The Mining Process (Entire Article)

By Roger Grohman

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A treasure hunt: The very sound of this kind of an expedition seems to carry with it intrigue and mystery. This lesson, however, will touch on something a little more complex.


It may be difficult for those who are not in tune with our topic to understand what this lesson is saying. It is perhaps hard for them to see Jesus Christ as a prospec­tor, searching for the valuable possession of souls in this wicked world. Yet Scripture indeed likens Him to a businessman who came for a specific reason and purpose, which was to seek and to save that which was lost.

Matthew 13:44 compares the kingdom of heaven to a treasure hidden in a field. This parable tells of a man discovering and hiding a treasure while digging or work­ing in the field. With suppressed joy, (for others would have come to steal it while he was away, if they had known the treasure was there) he sold all that he had and bought the field.


This appeared to be a great price to pay to achieve his purpose. The parallel here is so fitting. We were hid­den in the field of this world without hope, lost, degenerate, alone, helpless, headed for death and destruc­tion. Then Jesus came to this world, in human form to redeem mankind from his condemned state of sin. He saw the treasure of the soul and the great possibility of value and worth far beyond the riches of this world. Sin had tainted and destroyed God’s perfect creation, therefore, with His own blood, He purchased the field to obtain the precious treasure hidden deep in the earth.


He looked beyond our failures, hang-ups, fears, frustrations, and inadequacies and saw the gold of men’s souls. Though man is lost and undone, God saw the possibility of extracting from our lives the final product of pure gold.


It is a long, laborious journey from dust to purity, but God’s love, patience, longsuffering, is beyond our finite and human comprehension. Not only did He come to pur­chase a treasure, but in the process He Himself became a treasure that we might receive the result of His pur­chase which is everlasting life.


For a prospector to obtain gold, he must put forth effort. The finest strains of gold are often found deep in the heart of the earth; therefore, it takes labor, pain, sweat, tears, and determination, to obtain them.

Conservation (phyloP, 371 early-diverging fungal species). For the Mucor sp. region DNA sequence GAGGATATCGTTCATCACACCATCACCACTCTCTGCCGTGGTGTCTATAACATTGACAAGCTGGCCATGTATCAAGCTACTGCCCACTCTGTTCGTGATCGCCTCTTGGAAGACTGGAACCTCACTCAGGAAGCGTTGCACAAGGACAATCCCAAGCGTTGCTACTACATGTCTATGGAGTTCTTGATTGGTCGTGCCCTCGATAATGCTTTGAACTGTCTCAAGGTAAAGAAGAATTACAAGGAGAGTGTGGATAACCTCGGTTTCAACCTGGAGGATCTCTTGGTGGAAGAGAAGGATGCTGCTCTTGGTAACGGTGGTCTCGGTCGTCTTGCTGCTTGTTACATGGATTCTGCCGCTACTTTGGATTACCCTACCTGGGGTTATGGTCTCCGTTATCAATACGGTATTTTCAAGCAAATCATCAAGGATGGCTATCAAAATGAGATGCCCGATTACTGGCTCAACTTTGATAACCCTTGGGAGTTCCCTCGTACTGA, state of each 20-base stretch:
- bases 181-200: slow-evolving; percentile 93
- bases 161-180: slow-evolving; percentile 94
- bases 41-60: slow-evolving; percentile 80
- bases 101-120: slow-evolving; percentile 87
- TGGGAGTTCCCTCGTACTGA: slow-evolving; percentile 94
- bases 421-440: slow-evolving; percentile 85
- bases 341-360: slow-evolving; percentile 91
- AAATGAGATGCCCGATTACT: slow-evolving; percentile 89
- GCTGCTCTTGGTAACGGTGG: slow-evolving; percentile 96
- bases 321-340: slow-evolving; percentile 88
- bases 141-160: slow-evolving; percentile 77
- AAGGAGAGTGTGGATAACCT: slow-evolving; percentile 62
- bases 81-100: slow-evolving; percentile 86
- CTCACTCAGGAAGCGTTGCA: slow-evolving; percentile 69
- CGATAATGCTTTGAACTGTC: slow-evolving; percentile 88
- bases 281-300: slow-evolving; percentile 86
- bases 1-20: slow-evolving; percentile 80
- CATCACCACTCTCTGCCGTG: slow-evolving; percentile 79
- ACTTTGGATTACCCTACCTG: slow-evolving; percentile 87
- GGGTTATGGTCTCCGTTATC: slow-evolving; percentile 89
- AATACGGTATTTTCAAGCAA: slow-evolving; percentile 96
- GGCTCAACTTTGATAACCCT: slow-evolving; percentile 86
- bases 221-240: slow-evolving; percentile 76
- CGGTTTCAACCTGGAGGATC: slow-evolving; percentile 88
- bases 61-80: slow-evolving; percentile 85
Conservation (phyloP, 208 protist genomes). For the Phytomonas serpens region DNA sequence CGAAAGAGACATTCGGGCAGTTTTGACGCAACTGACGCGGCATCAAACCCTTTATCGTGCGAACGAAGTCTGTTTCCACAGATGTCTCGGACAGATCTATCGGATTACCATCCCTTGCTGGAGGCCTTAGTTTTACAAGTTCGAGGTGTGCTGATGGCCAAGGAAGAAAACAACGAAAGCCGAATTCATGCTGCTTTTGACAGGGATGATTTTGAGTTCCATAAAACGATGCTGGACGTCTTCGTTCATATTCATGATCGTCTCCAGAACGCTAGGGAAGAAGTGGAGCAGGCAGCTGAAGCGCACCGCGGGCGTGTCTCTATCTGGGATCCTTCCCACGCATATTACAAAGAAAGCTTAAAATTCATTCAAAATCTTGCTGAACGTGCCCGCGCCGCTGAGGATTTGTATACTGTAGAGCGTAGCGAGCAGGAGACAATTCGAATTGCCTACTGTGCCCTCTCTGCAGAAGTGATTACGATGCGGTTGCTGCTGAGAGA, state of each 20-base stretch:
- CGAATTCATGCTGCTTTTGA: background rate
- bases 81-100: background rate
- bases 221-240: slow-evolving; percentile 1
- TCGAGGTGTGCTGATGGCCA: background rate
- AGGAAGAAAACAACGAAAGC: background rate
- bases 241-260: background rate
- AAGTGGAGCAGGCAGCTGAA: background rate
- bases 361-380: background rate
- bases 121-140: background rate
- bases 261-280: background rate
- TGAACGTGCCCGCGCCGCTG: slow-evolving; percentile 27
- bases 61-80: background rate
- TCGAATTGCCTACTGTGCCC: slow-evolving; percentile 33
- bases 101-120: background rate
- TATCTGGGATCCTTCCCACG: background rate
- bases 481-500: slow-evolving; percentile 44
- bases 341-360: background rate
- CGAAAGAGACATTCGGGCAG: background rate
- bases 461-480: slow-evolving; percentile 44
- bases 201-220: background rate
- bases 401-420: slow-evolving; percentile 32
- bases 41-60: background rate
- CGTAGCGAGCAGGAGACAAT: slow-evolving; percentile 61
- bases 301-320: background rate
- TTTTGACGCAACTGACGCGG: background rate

Finding the attractive yellow metal is the goal of the Great Prospector. No other thrill can compare with the joy of angels rejoicing over the repenting sinner. When the few first traces of gold glisten in the sand of a river­bed, “finding color” as it is described, there is an incen­tive for work, better things to come.


Let us look briefly at the different methods of pro­specting and compare them spiritually.


There are two basic kinds of mining used in our world to obtain this precious metal: placer or surface mining and mother lode mining.


Perhaps the reader has viewed the pictures or read the early American historical writings of the gold rush days. Many people, when they think of gold mining, en­vision an old prospector in tattered trousers and an old patched cotton shirt, perspiration dripping from his brow, kneeling in the hot sun by a babbling brook with a pan in his hands, swishing and swirling a few grains of sand in the water to wash and cleanse the dirt away. This min­ing process is called placer mining or surface mining.


Placer mining involves panning for gold, finding gold nuggets, flakes, and dust. Flash floods, mudslides, earth­quakes, and other cataclysm bring the gold to the sur­face where it can be found. Sand and water then wear the gold into rounded nuggets.


Many in our world today speak of deliverance as the result of trauma that drove them to the reality of their need for divine deliverance. Some natural experience of desperation brought them to the surface of reality so that they might be led to the Christ of Calvary. Jesus knows just where to find us. When we reach the place of desola­tion, alone, and deserted, God knows the obstructions, undercurrents, and eddies of sin. In the midst of life’s streams He can visualize where the gold has lodged. No matter what we may look like after all of sin’s destruc­tion, He sees beyond our present condition and views the potential product.


Perhaps some have drifted farther than others, and have been broken into piecemeal nuggets, before they realized what their original creative purpose was. Many people do not realize what the prospector’s purpose is in reaching down to the bedrock of sin to redeem and sanc­tify us. Few men ever discovered the bountiful reward they had dreamed of by placer mining. The greatest rewards from gold mining were found by what is the mother lode mining process. Mother lode mining involves much labor and toil. Mother lodes are usually found deep in the heart of the earth; therefore, the mining process involves much digging and great amounts of high pressure cleans­ing.


The term “mother lode” originally described a cer­tain area of gold-producing country lying along the western Sierra Nevada range of mountains that contain a large amount of quartz rock. About half of the gold mined in California during the gold rush days came from this mother lode country. The term mother lode now refers to any rich vein of gold ore. The very presence of placer gold in a stream bed is evidence of a mother lode in the area above the placer gold.


The miner will begin working from the lowest loca­tion where he has found placer gold, and continue work­ing upward toward its original source. As he works upstream the miner will take samples every few feet un­til he no longer finds color. He then knows that he is above the original source and therefore begins the next part of his exploration: mining in the bedrock, or crevice mining.


The miner needs tools to get down to bedrock. In his quest for the best, he must dig to the bottom because the gold, has probably been working its way to the bottom of the crevice for a long time. The miner may have to use a pick or crowbar to pry off a piece of bedrock.